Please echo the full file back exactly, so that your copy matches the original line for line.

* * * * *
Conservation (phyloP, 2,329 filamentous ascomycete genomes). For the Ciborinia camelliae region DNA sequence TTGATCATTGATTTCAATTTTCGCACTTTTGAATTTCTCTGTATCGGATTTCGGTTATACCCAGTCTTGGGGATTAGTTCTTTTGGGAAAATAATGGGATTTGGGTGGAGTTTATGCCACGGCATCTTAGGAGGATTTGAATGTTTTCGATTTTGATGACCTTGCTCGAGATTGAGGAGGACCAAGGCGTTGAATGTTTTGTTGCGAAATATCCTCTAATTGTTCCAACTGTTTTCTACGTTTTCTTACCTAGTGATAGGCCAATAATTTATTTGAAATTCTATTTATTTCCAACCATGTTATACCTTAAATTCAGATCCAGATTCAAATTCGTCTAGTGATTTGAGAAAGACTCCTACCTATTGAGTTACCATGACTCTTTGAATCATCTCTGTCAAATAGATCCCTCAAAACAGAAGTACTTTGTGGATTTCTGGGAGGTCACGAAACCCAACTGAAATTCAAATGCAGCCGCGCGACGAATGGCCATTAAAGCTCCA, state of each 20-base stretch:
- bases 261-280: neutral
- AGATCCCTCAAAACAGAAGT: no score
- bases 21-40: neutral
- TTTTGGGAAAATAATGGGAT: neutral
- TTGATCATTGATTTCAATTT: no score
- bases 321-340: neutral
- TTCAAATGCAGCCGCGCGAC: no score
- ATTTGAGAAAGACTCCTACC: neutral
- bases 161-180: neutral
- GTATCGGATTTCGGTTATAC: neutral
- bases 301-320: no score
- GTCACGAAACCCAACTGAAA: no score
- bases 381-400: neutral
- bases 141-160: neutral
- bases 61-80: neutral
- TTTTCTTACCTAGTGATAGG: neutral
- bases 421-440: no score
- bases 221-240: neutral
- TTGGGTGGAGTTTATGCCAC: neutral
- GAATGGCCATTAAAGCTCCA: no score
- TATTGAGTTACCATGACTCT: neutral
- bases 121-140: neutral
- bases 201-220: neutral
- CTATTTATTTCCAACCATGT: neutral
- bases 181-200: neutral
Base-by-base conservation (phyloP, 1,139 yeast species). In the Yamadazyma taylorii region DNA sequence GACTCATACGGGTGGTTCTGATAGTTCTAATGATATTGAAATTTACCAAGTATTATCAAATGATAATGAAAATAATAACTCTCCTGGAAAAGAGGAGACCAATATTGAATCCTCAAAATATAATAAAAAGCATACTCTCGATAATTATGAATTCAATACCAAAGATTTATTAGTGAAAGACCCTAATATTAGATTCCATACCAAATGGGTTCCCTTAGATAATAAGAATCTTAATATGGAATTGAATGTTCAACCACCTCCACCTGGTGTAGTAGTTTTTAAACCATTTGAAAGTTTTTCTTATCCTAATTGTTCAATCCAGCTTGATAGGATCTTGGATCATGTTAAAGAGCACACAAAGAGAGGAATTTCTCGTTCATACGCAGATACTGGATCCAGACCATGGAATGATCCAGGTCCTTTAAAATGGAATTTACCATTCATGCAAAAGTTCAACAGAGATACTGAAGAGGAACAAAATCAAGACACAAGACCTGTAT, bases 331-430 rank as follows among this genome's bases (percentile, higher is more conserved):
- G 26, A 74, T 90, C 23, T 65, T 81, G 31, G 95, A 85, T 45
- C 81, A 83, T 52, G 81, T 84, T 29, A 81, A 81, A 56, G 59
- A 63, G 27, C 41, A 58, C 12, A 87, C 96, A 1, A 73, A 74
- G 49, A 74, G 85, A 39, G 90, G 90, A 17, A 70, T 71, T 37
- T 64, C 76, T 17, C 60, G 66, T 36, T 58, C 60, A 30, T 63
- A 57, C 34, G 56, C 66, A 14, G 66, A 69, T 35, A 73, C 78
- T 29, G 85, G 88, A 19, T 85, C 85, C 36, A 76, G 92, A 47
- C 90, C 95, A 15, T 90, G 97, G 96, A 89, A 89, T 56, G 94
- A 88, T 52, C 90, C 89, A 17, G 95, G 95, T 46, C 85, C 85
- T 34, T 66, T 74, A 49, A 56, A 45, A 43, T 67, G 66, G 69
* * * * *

Conservation (phyloP, 2,329 filamentous ascomycete genomes). For the Ciborinia camelliae region DNA sequence TTGATCATTGATTTCAATTTTCGCACTTTTGAATTTCTCTGTATCGGATTTCGGTTATACCCAGTCTTGGGGATTAGTTCTTTTGGGAAAATAATGGGATTTGGGTGGAGTTTATGCCACGGCATCTTAGGAGGATTTGAATGTTTTCGATTTTGATGACCTTGCTCGAGATTGAGGAGGACCAAGGCGTTGAATGTTTTGTTGCGAAATATCCTCTAATTGTTCCAACTGTTTTCTACGTTTTCTTACCTAGTGATAGGCCAATAATTTATTTGAAATTCTATTTATTTCCAACCATGTTATACCTTAAATTCAGATCCAGATTCAAATTCGTCTAGTGATTTGAGAAAGACTCCTACCTATTGAGTTACCATGACTCTTTGAATCATCTCTGTCAAATAGATCCCTCAAAACAGAAGTACTTTGTGGATTTCTGGGAGGTCACGAAACCCAACTGAAATTCAAATGCAGCCGCGCGACGAATGGCCATTAAAGCTCCA, state of each 20-base stretch:
- bases 261-280: neutral
- AGATCCCTCAAAACAGAAGT: no score
- bases 21-40: neutral
- TTTTGGGAAAATAATGGGAT: neutral
- TTGATCATTGATTTCAATTT: no score
- bases 321-340: neutral
- TTCAAATGCAGCCGCGCGAC: no score
- ATTTGAGAAAGACTCCTACC: neutral
- bases 161-180: neutral
- GTATCGGATTTCGGTTATAC: neutral
- bases 301-320: no score
- GTCACGAAACCCAACTGAAA: no score
- bases 381-400: neutral
- bases 141-160: neutral
- bases 61-80: neutral
- TTTTCTTACCTAGTGATAGG: neutral
- bases 421-440: no score
- bases 221-240: neutral
- TTGGGTGGAGTTTATGCCAC: neutral
- GAATGGCCATTAAAGCTCCA: no score
- TATTGAGTTACCATGACTCT: neutral
- bases 121-140: neutral
- bases 201-220: neutral
- CTATTTATTTCCAACCATGT: neutral
- bases 181-200: neutral
Base-by-base conservation (phyloP, 1,139 yeast species). In the Yamadazyma taylorii region DNA sequence GACTCATACGGGTGGTTCTGATAGTTCTAATGATATTGAAATTTACCAAGTATTATCAAATGATAATGAAAATAATAACTCTCCTGGAAAAGAGGAGACCAATATTGAATCCTCAAAATATAATAAAAAGCATACTCTCGATAATTATGAATTCAATACCAAAGATTTATTAGTGAAAGACCCTAATATTAGATTCCATACCAAATGGGTTCCCTTAGATAATAAGAATCTTAATATGGAATTGAATGTTCAACCACCTCCACCTGGTGTAGTAGTTTTTAAACCATTTGAAAGTTTTTCTTATCCTAATTGTTCAATCCAGCTTGATAGGATCTTGGATCATGTTAAAGAGCACACAAAGAGAGGAATTTCTCGTTCATACGCAGATACTGGATCCAGACCATGGAATGATCCAGGTCCTTTAAAATGGAATTTACCATTCATGCAAAAGTTCAACAGAGATACTGAAGAGGAACAAAATCAAGACACAAGACCTGTAT, bases 331-430 rank as follows among this genome's bases (percentile, higher is more conserved):
- G 26, A 74, T 90, C 23, T 65, T 81, G 31, G 95, A 85, T 45
- C 81, A 83, T 52, G 81, T 84, T 29, A 81, A 81, A 56, G 59
- A 63, G 27, C 41, A 58, C 12, A 87, C 96, A 1, A 73, A 74
- G 49, A 74, G 85, A 39, G 90, G 90, A 17, A 70, T 71, T 37
- T 64, C 76, T 17, C 60, G 66, T 36, T 58, C 60, A 30, T 63
- A 57, C 34, G 56, C 66, A 14, G 66, A 69, T 35, A 73, C 78
- T 29, G 85, G 88, A 19, T 85, C 85, C 36, A 76, G 92, A 47
- C 90, C 95, A 15, T 90, G 97, G 96, A 89, A 89, T 56, G 94
- A 88, T 52, C 90, C 89, A 17, G 95, G 95, T 46, C 85, C 85
- T 34, T 66, T 74, A 49, A 56, A 45, A 43, T 67, G 66, G 69